Category Archives: Fisheries

Angling for a Big Sturgeon? Keep an Eye Out for a Reward Tag!

Tags, Report Cards are Important Data Collection Tools for Biologists

Every year, California Department of Fish and Wildlife (CDFW) scientists rely on help from California anglers in order to monitor and manage our White Sturgeon population. White sturgeon anglers who are already familiar with the requirement to purchase an annual Sturgeon Report Card know that by Jan. 31 of the following year, they must return their card (by mail) or report their card information (online). Anglers must report even if no sturgeon were caught or if the angler did not go sturgeon fishing. Card data are extremely valuable, providing fisheries scientists with information about seasonal and geographic catch and harvest along with a measure of fishing effort.

But anglers should also be on the lookout for White Sturgeon carrying a disc tag. Every year between August and October, CDFW fisheries biologists conduct a survey of White Sturgeon. Fish are captured by net, counted and measured. A small plastic disc tag is affixed to White Sturgeon that are between approximately 3-6 feet in length. The tag is placed at the base of the dorsal fin (see photo), and the sturgeon is then released. Information collected from returned disc tags allows CDFW fisheries staff to produce more accurate population metrics.

CDFW currently offers rewards of $50, $100 or $150 per disc tag, although older fish with a $20 tag are sometimes caught. Tags must be physically returned to CDFW to be counted and the reward claimed; photographs cannot be accepted. However, the tags will be returned to the angler upon request. Anglers will also receive a commendation card with information about the fish, along with the specified reward amount.

Anglers can submit reward disc tags by filling out CDFW’s fish tag recovery form and mailing it to:

California Department of Fish and Wildlife
Attn: Sportfish Unit
2109 Arch-Airport Road, Suite 100
Stockton, CA 95206

Please make a note on the form if you would like the tag returned to you.

Anglers can also report Sturgeon Report Card information online or return the cards by mail to:

California Department of Fish and Wildlife
Sturgeon Fishing Report Card
P.O. Box 944209
Sacramento CA 94244-2090

CDFW reminds all anglers that no White Sturgeon larger than 68 inches, and no Green Sturgeon of any size, should be removed from the water. CDFW appreciates anglers’ assistance in managing California’s White Sturgeon population.

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Media Contacts:
Jason DuBois, CDFW Bay Delta Region, (209) 234-3668

Kirsten Macintyre, CDFW Communications, (916) 322-8988

CDFW Law Enforcement Division Now Hiring Wildlife Officers

Are you interested in becoming a California wildlife officer? The California Department of Fish and Wildlife (CDFW) Law Enforcement Division (LED) is currently accepting applications for wildlife officers and cadets. CDFW is particularly interested in recruiting applicants with a love of the outdoors and a passion for fish and wildlife conservation.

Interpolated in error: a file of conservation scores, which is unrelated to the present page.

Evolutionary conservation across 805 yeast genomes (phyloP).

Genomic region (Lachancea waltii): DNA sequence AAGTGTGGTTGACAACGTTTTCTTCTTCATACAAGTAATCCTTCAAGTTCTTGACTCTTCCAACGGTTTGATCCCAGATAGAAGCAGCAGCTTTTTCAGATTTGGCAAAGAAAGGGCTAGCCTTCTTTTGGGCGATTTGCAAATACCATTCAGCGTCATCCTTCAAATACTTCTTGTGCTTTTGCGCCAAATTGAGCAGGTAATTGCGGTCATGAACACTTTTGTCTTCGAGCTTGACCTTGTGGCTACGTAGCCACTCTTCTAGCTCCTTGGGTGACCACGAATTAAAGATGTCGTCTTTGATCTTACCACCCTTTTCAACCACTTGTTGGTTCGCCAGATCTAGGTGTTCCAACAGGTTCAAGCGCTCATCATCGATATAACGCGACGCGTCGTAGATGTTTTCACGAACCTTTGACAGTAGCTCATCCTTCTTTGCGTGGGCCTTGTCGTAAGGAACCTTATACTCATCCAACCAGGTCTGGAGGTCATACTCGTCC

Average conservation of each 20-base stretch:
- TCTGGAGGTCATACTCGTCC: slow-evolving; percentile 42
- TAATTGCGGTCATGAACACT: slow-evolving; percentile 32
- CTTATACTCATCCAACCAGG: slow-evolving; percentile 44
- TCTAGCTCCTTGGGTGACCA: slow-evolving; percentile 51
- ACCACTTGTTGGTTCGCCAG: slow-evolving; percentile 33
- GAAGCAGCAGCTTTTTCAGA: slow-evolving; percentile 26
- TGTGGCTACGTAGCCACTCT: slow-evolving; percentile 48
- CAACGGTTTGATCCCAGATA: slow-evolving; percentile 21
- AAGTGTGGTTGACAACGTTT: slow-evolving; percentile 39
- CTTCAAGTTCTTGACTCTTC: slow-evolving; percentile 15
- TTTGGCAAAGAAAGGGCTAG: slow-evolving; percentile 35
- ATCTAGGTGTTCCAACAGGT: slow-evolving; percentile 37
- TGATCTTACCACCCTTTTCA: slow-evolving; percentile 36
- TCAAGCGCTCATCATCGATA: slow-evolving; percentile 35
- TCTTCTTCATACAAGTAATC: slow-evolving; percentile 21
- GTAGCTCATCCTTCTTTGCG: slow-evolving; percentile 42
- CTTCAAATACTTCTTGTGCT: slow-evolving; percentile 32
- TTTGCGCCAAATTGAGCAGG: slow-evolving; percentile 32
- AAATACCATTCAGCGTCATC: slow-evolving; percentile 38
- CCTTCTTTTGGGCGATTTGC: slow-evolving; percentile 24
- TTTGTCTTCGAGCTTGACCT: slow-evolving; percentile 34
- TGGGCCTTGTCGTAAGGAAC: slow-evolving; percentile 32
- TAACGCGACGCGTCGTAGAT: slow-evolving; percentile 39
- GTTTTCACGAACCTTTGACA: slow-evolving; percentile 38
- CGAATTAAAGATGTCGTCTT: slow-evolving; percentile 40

Warden cadet applications and warden applications must be submitted by July 31, 2019. Apply for a warden cadet position if you are not currently a peace officer. Apply for a warden position if you have your POST certificate.

The Job Post Announcement can be found online at https://nrm.dfg.ca.gov/FileHandler.ashx?DocumentID=148187.

All prospective candidates are encouraged to extensively review informational materials on LED’s webpage before contacting CDFW with questions.

CDFW wildlife officers are fully sworn California peace officers with a fundamental duty to serve and protect the public. They have the authority to enforce all California laws, including the Vehicle Code, Penal Code, Health and Safety drug laws and more. The primary mission of a wildlife officer is to enforce wildlife resource laws, protect California waterways and habitat from destruction, pollution and litter, provide the public with hunting and fishing information and to promote and coordinate hunter education and safe weapons handling.

Wildlife officers patrol the mountains, valleys, deserts, creeks, streams, rivers and ocean. They frequently work alone and cover both rural and urban areas. California’s diverse ecosystem spans 159,000 square miles divided into 58 counties, with a human population in excess of 39 million. The state has 1,100 miles of coastline, 30,000 miles of rivers and streams, 4,800 lakes and reservoirs and 80 major rivers. Wildlife officers patrol with trucks, ATVs, personal watercraft, boats, snowmobiles and airplanes, making contact with Californians in the great outdoors. Wildlife officers work undercover, conduct surveillances and complete in-depth investigations, including writing and serving search warrants. CDFW LED has numerous specialized teams and assignments including K-9, wildlife trafficking, cannabis enforcement, marine patrol, and oil spill prevention and response.